The Prince William County Board of Supervisors has asked a state regulatory board to deny Dominion Virginia Power permission to treat and flush about 200 million gallons of treated coal-ash water into Quantico Creek.
The Virginia State Water Control Board is set to decide Thursday whether to allow the utility to begin cleaning up its remaining toxic coal-ash ponds at the Possum Point Power Plant in Dumfries by “de-watering” the ponds, or treating and flushing the water into the creek.
In letter sent Monday to Cindy M. Berndt, the water board’s director, the supervisors say they are concerned that Dominion’s draft permit “is not sufficiently protective of our citizens’ health and the environment.”
The letter also says neither Prince William County residents, nor local officials, have had enough time to review and comment on Dominion’s plans.
The letter is the board’s second attempt to keep the permit from moving forward. In December, the supervisors joined other state and regional agencies – including the Virginia Department of Game and Inland Fisheries and the Potomac River Fisheries Commission – to ask that Virginia Department of Environmental Quality to extend its 60-day comment period.
But DEQ denied the request, noting that it met legal notification requirements by informing local officials of Dominion’s plans in October and publishing notices in the Washington Times.
Dominion was scheduled to take supervisors and other local elected officials on a private tour of the power plant – and the coal-ash ponds slated for cleanup – Tuesday morning. The tour was not open to the press, according to Chuck Penn, a Dominion spokesman.
In a recent interview, Supervisor Frank Principi, D-Woodbridge, said the board is considering legal action, including filing an injunction, if the water control board approves the permit Thursday.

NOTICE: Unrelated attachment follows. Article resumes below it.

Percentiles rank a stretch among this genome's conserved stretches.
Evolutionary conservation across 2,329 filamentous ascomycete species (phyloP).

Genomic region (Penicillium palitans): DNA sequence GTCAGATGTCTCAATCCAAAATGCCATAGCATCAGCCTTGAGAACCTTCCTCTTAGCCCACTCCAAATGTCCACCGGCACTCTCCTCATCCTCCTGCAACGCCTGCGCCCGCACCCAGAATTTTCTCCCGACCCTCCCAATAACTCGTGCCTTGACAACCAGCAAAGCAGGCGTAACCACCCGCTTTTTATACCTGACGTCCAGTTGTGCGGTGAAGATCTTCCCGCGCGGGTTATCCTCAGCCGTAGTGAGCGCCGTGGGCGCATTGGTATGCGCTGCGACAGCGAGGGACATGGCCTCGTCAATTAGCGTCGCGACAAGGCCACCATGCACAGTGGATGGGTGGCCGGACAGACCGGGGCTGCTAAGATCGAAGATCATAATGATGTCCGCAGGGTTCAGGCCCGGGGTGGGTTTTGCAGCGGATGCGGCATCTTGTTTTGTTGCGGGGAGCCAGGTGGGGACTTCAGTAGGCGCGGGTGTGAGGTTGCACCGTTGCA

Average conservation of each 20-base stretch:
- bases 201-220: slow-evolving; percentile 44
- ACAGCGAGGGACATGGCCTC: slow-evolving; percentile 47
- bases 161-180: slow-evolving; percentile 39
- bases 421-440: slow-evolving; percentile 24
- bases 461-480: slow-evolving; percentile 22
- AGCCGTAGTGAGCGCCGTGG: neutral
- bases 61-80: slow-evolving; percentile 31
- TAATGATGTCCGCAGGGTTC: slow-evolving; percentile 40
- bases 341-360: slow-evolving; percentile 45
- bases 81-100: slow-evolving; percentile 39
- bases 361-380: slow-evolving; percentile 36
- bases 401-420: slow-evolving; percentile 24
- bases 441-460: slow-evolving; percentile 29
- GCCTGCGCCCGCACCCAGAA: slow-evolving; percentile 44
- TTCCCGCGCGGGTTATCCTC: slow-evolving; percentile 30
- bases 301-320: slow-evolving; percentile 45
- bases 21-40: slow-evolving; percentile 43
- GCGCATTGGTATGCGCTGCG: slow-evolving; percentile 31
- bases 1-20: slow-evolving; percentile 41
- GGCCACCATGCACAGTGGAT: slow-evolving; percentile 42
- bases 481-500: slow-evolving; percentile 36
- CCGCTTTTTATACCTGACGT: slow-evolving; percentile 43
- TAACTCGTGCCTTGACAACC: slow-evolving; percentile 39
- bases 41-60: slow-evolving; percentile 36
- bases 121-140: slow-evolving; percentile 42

Principi said he believes the matter is being unduly rushed, especially in light of the recently discovered unpermitted toe-drain that is suspected of leaking toxic chemicals from pond D, one of three coal ash ponds remaining at the site, directly into a marsh that feeds Quantico Creek.
Principi said more testing from contaminants should be done on the creek – and area drinking wells – before allowing Dominion to begin discharging the coal ash water.
(After initially refusing to pay to test private drinking wells for coal-ash related contaminants, the Virginia Department of Health is now contacting residents to provide free testing on a case-by-case basis, a development Principi said was the result of pressure from local officials.)
“We think [Dominion has] been contaminating the water for decades. We’re afraid these ponds have been contaminating the river, the creek and leaking into the groundwater,” Principi said. “Hopefully calmer heads will prevail and there will be more testing of the water, rather than having the permit approved and doing it after the fact.”
But that is exactly what DEQ is proposing in the permit, according to a staff report included in the water board’s meeting agenda. In response to the 425 comments collected by DEQ during its 60-day public comment period – including a hearing in Woodbridge Dec. 8 – DEQ says it will monitor the surface water for coal ash contaminants at least three times a week during the de-watering process and at least once a month in the area around the existing toe drain.
“Discharges from the coal ash ponds have been occurring since the power plant began operation,” the staff comments say. “The draft permit as well as the revised, proposed permit was prepared in accordance with all applicable laws, regulations and policies to maintain the water quality standards applicable to the discharge receiving waters and all applicable beneficial uses.”